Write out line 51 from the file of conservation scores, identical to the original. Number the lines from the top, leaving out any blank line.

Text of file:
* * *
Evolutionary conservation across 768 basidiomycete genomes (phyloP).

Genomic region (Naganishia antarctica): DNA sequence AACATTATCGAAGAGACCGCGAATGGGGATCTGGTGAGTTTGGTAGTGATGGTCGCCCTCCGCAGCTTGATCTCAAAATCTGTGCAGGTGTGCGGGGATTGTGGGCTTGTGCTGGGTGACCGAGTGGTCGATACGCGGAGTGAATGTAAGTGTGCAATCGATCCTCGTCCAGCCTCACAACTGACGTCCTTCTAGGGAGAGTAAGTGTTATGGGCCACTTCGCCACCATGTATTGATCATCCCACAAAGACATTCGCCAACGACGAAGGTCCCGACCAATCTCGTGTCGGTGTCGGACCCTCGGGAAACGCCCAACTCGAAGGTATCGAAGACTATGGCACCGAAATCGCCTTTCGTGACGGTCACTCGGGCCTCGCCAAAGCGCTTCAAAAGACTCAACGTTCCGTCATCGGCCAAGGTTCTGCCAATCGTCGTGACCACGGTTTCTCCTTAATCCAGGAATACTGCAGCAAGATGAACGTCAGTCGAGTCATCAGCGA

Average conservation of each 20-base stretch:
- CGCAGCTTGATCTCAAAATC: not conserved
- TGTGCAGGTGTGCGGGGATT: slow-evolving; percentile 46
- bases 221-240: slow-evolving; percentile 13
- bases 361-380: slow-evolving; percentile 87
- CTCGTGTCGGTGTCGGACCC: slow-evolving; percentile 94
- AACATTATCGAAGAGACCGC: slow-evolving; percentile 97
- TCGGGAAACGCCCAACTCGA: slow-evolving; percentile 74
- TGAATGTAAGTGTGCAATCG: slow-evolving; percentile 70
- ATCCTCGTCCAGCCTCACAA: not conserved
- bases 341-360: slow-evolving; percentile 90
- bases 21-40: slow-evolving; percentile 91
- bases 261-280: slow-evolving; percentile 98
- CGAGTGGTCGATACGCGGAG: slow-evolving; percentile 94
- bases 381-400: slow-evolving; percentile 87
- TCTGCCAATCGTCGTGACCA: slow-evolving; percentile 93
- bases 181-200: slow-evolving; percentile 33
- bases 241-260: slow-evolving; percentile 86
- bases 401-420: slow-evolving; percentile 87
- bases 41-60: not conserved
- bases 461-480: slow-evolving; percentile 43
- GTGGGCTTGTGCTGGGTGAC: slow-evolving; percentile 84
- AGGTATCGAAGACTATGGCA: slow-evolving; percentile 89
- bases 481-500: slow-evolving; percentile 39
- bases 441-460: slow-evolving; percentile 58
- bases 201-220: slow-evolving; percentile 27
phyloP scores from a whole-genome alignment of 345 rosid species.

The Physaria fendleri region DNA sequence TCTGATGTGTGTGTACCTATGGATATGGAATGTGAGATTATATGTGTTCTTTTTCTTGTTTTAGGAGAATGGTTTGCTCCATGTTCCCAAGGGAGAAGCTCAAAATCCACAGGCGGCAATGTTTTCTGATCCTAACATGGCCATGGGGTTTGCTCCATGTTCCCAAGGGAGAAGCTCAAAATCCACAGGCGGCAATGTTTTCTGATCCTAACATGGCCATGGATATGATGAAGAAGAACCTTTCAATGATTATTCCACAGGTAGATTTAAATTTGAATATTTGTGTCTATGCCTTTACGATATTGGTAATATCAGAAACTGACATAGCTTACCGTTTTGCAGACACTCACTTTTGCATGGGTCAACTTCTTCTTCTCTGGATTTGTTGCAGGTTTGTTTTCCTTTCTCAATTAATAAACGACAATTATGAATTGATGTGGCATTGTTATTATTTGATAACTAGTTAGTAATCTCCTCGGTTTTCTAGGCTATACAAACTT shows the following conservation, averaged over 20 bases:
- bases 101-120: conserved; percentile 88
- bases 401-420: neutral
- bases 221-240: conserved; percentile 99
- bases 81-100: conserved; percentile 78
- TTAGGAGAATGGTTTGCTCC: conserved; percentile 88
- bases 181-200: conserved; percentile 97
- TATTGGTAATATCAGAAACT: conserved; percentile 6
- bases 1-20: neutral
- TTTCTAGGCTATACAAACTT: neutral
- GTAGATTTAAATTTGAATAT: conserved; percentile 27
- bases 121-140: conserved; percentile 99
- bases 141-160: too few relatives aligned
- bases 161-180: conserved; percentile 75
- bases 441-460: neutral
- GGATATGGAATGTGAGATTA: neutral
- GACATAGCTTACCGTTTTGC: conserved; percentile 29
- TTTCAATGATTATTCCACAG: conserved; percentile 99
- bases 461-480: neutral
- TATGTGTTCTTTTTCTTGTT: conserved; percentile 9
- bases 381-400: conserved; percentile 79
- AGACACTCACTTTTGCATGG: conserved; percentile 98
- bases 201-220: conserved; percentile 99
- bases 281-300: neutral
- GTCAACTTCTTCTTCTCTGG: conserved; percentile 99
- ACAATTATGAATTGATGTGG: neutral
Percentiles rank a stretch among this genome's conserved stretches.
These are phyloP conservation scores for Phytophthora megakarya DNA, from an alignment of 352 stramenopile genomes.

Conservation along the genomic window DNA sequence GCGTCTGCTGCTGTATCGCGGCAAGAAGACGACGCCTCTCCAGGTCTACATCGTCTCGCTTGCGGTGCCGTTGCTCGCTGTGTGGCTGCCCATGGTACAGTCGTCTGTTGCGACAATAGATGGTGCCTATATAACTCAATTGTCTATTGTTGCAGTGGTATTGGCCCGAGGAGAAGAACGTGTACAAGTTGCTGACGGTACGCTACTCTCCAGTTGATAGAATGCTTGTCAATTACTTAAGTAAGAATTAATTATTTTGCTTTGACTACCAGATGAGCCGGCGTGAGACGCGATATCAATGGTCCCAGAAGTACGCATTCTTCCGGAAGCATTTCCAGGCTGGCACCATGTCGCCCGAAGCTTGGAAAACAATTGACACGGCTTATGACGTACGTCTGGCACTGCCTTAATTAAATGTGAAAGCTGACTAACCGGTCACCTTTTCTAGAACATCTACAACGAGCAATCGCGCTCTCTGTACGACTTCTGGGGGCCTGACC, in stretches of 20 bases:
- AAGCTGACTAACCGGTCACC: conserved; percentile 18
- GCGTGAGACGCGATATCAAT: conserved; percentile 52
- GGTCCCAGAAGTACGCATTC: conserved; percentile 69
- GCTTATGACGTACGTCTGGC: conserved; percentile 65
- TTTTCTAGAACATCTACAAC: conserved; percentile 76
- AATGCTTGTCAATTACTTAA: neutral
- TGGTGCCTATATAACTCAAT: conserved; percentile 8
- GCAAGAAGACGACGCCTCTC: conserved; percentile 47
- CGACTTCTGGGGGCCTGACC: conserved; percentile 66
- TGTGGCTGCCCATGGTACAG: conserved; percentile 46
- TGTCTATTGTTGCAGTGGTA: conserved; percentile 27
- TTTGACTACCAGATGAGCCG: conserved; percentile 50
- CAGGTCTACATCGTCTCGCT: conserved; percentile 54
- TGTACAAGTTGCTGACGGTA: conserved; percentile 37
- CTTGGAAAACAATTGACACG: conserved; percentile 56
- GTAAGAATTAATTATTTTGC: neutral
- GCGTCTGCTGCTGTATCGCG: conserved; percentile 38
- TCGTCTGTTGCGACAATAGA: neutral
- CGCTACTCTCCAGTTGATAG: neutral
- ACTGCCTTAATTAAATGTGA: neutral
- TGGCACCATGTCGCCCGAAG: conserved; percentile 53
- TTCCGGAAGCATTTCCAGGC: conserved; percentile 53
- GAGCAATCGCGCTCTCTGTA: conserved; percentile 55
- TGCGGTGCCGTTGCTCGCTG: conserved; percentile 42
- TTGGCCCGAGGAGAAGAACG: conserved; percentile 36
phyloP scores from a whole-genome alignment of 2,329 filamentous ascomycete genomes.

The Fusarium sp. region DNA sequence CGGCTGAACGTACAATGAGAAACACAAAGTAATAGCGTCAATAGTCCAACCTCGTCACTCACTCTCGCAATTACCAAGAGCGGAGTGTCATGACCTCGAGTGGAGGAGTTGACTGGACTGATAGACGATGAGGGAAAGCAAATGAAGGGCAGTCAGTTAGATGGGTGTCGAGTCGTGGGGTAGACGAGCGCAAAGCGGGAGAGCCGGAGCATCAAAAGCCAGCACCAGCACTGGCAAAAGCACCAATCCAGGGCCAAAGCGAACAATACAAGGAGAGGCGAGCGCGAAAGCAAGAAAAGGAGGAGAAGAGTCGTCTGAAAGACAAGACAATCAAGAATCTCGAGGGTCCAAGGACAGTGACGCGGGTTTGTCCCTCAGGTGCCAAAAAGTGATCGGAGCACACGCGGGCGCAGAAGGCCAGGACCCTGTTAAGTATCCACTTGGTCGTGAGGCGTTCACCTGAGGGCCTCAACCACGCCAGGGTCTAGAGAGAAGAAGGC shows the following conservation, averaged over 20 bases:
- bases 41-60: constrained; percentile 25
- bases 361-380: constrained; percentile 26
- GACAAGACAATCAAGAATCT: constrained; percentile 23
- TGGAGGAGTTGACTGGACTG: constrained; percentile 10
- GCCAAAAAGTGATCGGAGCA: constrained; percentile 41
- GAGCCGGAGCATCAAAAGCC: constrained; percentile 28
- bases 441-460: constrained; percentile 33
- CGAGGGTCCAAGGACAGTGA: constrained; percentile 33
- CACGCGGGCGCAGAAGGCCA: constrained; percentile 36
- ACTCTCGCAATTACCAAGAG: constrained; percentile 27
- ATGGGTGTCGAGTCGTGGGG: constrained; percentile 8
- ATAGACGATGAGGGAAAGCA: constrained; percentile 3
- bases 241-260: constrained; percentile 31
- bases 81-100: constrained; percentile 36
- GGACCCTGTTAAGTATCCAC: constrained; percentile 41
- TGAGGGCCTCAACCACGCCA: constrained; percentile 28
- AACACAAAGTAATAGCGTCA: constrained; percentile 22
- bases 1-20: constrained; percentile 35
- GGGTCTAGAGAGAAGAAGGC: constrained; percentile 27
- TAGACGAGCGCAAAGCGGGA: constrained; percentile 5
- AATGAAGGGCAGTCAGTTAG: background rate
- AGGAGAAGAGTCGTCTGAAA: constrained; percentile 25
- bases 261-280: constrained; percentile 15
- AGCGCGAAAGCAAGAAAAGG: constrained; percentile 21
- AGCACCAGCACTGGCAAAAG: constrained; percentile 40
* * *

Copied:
- AGACACTCACTTTTGCATGG: conserved; percentile 98